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Home Remedies For Poison Ivy

27 Jan

Poison ivy is a skin related problem. Common symptoms of poison ivy include skin rashes, redness, itching, blisters and so on. The problem of poison ivy can last for 3 to 4 weeks. Different home remedies can be used to treat the problem of poison ivy. If desired results are not obtained with the use of home remedies, an individual should consult a dermatologist.

Remedies for Poison Ivy

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How to Store Grains for up to 25 years

25 Jan

These are troubling times indeed with economic, climatic, and social upheavals and wild gyrations of every type in every corner of our planet. Although I would not specifically ever rate myself as a “survivalist” I do believe in being prepared for any eventuality: One of the most important factors towards this type of preparation is to ensure that there is an adequate food supply to last out any emergency, whether short- or long-lived.

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Arc Welding with 3 Car Batteries

24 Jan

ORIGINAL POST ON: http://prepforshtf.com/arc-welding-3-car-batteries/#.UQAwkh2YtT0

 3BatteryWelding

Here is a good video I found that shows you how to arc weld with three 12 volt batteries.

This is for an emergency situation, please be very careful if you attempt this!

Batteries can explode attempt at your own risk!

Hot water for free–from the wood cook stove!

22 Jan

Original post from http://sustainablepreparedness.com
One of the most multi-purpose tools on the homestead is a wood cook stove.  Ours not only cooks the food and keeps the house toasty warm; it also heats our hot water!
Wood cook stove range boiler hot water systemThe two main components, aside from the wood cook stove, are a water coil (#6 & #7 on the pictures below) which is a pipe that runs through the fire box to heat the water, and a range boiler (picture on left) which is a large tank that holds the hot water before and after it circulates through the wood cook stove.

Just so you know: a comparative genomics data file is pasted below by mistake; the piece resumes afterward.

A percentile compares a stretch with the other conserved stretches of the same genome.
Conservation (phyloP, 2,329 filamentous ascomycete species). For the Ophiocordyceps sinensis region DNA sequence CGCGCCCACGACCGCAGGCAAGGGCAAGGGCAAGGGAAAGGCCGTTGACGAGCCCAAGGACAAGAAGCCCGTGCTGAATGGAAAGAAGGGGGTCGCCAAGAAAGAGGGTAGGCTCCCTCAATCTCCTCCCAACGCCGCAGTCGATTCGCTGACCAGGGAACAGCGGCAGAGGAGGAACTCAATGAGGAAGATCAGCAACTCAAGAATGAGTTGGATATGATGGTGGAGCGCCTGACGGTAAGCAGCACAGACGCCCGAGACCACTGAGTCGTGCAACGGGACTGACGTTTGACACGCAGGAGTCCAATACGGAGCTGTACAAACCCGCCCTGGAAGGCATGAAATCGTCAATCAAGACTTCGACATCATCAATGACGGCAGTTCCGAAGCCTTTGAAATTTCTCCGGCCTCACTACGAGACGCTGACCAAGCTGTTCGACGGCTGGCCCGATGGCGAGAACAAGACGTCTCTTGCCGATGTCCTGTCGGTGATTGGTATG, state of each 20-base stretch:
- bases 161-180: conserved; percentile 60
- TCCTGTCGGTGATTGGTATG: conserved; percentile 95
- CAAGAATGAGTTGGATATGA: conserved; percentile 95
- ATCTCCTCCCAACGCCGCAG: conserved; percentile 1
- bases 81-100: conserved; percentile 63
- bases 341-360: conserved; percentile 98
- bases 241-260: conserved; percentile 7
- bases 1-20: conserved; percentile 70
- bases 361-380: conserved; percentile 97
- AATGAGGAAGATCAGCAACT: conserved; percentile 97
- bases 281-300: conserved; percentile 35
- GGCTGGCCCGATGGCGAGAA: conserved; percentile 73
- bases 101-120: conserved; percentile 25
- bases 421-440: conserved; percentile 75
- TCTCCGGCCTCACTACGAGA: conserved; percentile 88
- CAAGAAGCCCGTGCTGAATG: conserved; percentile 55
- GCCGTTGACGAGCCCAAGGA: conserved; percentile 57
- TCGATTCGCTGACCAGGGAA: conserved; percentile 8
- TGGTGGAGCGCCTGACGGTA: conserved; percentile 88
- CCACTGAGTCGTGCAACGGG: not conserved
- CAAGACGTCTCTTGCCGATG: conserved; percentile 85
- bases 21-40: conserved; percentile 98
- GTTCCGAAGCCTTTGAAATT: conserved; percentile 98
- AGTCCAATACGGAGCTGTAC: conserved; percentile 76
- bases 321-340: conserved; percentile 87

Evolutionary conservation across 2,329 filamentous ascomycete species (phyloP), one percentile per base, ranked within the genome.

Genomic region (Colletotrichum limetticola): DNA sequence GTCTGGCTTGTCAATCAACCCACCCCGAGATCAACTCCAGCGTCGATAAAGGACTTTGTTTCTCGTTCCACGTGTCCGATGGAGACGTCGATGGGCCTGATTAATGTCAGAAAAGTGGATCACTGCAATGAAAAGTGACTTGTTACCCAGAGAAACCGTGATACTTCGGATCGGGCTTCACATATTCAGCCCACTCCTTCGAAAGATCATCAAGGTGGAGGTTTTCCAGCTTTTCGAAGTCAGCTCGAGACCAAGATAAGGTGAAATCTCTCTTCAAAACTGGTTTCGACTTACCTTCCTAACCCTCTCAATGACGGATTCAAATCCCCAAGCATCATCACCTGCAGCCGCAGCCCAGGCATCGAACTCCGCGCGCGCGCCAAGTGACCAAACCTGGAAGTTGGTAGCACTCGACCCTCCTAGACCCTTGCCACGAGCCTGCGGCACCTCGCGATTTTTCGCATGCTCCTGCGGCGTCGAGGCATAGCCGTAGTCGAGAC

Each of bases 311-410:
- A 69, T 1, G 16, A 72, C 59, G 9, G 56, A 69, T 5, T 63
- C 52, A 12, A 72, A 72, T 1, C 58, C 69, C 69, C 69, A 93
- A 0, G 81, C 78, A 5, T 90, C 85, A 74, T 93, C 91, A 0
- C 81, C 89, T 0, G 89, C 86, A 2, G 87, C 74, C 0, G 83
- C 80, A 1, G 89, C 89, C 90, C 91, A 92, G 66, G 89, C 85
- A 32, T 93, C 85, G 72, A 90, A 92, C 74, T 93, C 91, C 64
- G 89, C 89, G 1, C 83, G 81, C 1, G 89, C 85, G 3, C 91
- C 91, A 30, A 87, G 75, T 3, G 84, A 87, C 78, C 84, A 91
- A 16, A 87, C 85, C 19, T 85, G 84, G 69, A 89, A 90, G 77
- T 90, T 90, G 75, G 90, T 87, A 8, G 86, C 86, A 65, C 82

Active vs Passive

There are a couple of variations on the “hot water from your wood stove” scene.  One involves the use of an inline electric circulating pump to force water through the water coil; the other uses the simple principle of heat rising to accomplish the same thing.  It is called a thermosiphon system.  “Active” systems (using an electric pump) have some advantages, but in the opinion of this writer, not enough to offset their negatives for most people.  An active system can produce as much as 50% more hot water than a passive (thermosiphon) system, and since more water movement takes place, there is less chance of water overheating and creating dangerous pressure levels.  But anytime you unnecessarily involve a mechanical or electric device in essential systems, you are asking for trouble.  For instance, if electricity is lost during winter, you would have to potentially shut the wood stove down or dismantle the hot water system to prevent dangerously high temperatures and pressures.  And some inline pumps have a poor reputation for reliability.  Even if you are on a renewable energy system with a very efficient DC inline pump, it still uses electricity throughout the day while the stove is running, and that can add up.  Bottom line?  Whenever possible, keep it simple and go with a thermosiphon system!  And that is what we are going to focus on in this post. Continue reading

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When to start seeds-info graphic

17 Jan

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